Politics

‘Wizard of Wharton:’ Market Surge a ‘Trump Rally’

Finance professor says 'only things to like about the direction' president-elect moving

An expert in financial markets said Wednesday “there’s no question” that the uptick in the stock market immediately following President-Elect Donald Trump’s Nov. 8 victory is a “Trump rally” and anticipated much more good news for the country during an interview on “The Laura Ingraham Show.”

Dr. Jeremy Siegel, the Russell E. Palmer Professor of Finance at the Wharton School of the University of Pennsylvania, praised the president-elect for the “pretty good” choices he’s made thus far in filling his Cabinet and administration. Siegel, known as the “Wizard of Wharton,” said he was among those concerned during Trump’s campaign about his strict stances on trade and globalism, but said “there’s only things to like about the direction that [Trump’s] moving here.”

“We love that he’s telling these firms, ‘Don’t leave,’ but that he’s also telling these firms that we’re going to make it attractive for you to stay.'”

“I think this is a Trump rally. There’s no question,” Siegel told LifeZette Editor-in-Chief Laura Ingraham. “There’s no question that the Republican agenda is much more investment-friendly, much more business-friendly, than the gridlock that we’ve had for the last eight years.”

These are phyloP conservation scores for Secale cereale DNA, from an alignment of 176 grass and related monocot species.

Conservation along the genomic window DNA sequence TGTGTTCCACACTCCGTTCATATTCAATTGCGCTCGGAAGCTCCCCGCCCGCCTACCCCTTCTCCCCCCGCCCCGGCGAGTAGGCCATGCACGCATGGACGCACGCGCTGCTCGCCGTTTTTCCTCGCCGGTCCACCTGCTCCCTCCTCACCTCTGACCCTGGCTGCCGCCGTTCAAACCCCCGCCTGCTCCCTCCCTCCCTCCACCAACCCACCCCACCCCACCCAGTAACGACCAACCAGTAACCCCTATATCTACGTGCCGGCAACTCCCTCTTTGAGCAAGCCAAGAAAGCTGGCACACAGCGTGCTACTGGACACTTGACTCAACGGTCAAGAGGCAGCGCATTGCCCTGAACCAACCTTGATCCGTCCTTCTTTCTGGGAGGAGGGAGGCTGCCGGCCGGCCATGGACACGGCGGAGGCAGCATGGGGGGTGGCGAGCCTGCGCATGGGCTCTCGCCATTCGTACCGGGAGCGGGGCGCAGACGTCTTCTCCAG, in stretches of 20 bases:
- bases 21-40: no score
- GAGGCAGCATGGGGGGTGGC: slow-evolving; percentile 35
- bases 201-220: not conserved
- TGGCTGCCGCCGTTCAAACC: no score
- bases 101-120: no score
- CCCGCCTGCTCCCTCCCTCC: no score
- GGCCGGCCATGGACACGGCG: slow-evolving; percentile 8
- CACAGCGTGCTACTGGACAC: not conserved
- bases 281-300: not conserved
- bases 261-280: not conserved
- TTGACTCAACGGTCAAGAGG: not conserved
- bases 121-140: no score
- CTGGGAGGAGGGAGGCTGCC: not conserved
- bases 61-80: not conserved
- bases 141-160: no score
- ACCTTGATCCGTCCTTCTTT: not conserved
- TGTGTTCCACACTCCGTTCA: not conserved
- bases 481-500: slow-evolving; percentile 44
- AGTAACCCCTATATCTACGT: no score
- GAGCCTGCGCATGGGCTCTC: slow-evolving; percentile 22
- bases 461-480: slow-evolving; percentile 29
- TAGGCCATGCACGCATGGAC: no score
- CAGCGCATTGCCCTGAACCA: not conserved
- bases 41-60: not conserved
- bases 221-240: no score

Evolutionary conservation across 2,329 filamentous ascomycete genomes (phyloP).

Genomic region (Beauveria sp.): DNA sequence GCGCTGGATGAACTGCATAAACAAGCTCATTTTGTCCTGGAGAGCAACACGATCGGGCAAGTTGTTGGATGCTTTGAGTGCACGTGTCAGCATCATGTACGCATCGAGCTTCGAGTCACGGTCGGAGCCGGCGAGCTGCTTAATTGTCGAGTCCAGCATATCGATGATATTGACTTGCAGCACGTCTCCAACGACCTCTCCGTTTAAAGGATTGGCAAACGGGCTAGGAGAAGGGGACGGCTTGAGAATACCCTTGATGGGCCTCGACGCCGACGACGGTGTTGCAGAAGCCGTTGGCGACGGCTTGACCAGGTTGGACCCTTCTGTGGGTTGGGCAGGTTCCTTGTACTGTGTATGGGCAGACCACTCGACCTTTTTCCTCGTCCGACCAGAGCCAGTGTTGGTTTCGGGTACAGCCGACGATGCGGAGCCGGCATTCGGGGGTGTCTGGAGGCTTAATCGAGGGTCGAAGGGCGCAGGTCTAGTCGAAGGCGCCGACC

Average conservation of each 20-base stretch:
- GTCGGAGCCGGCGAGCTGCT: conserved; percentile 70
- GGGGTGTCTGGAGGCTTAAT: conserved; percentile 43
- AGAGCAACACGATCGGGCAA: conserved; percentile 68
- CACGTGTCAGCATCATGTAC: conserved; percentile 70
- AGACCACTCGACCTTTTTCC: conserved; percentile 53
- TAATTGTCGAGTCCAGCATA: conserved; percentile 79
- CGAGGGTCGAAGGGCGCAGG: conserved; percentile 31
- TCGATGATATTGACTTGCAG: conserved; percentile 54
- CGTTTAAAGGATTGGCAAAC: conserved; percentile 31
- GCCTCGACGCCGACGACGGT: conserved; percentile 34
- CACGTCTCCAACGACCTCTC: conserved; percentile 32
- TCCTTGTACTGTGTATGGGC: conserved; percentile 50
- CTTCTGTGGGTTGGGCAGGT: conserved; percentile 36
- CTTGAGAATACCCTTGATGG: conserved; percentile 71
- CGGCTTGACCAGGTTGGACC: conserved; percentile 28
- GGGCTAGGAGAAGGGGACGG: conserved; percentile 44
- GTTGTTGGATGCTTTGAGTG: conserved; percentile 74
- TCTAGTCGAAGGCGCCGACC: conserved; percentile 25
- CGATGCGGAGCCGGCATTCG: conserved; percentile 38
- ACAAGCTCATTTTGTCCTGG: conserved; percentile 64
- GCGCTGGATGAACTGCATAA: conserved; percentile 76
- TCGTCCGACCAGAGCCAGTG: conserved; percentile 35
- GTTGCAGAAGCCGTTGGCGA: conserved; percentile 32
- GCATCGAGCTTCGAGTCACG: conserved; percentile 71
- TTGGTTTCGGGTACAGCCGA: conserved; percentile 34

Since Trump defeated Democratic nominee Hillary Clinton on Nov. 8, the stock market began to increase steadily as many credited the climb to “optimism” regarding the upcoming Trump administration. Noting that those increases will only be in effect “if we have optimism,” Siegel predicted that Trump’s promises for better deals for the U.S., its workers, and its businesses should continue to fuel that optimism once he enters the White House.

Siegel did advise Trump, however, to avoid going too “extreme” in his trade restrictions, quotas, and any “currency wars” because of the complex nature of the global economy.

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Ingraham clarified, noting, “[Trump’s] saying that some of these trade deals — and specifically the [World Trade Organization] — it’s been very, very difficult for the U.S. to litigate its interest at the International Trade Tribunal. And I think there are lots of things we could do to make these trade deals better. I don’t think he’s saying not to trade. He’s certainly not saying that.”

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Siegel agreed, saying that though he had been concerned about Trump’s initial campaign rhetoric that was “anti-globalist” and “anti-trade,” the president-elect’s actions and appointments have helped to assuage his concerns and have given him cause to hope.

“One of things, of course, that [Trump’s] trying to do is saying, ‘Let’s make business attractive enough for [businesses] to stay here,'” Siegel said, adding that many of his colleagues love Trump’s ideas for corporate tax reforms and are saying, “We love that he’s telling these firms, ‘Don’t leave,’ but that he’s also telling these firms that we’re going to make it attractive for you to stay.'”

“And that is something that I’ve not seen for a long time,” Siegel said.

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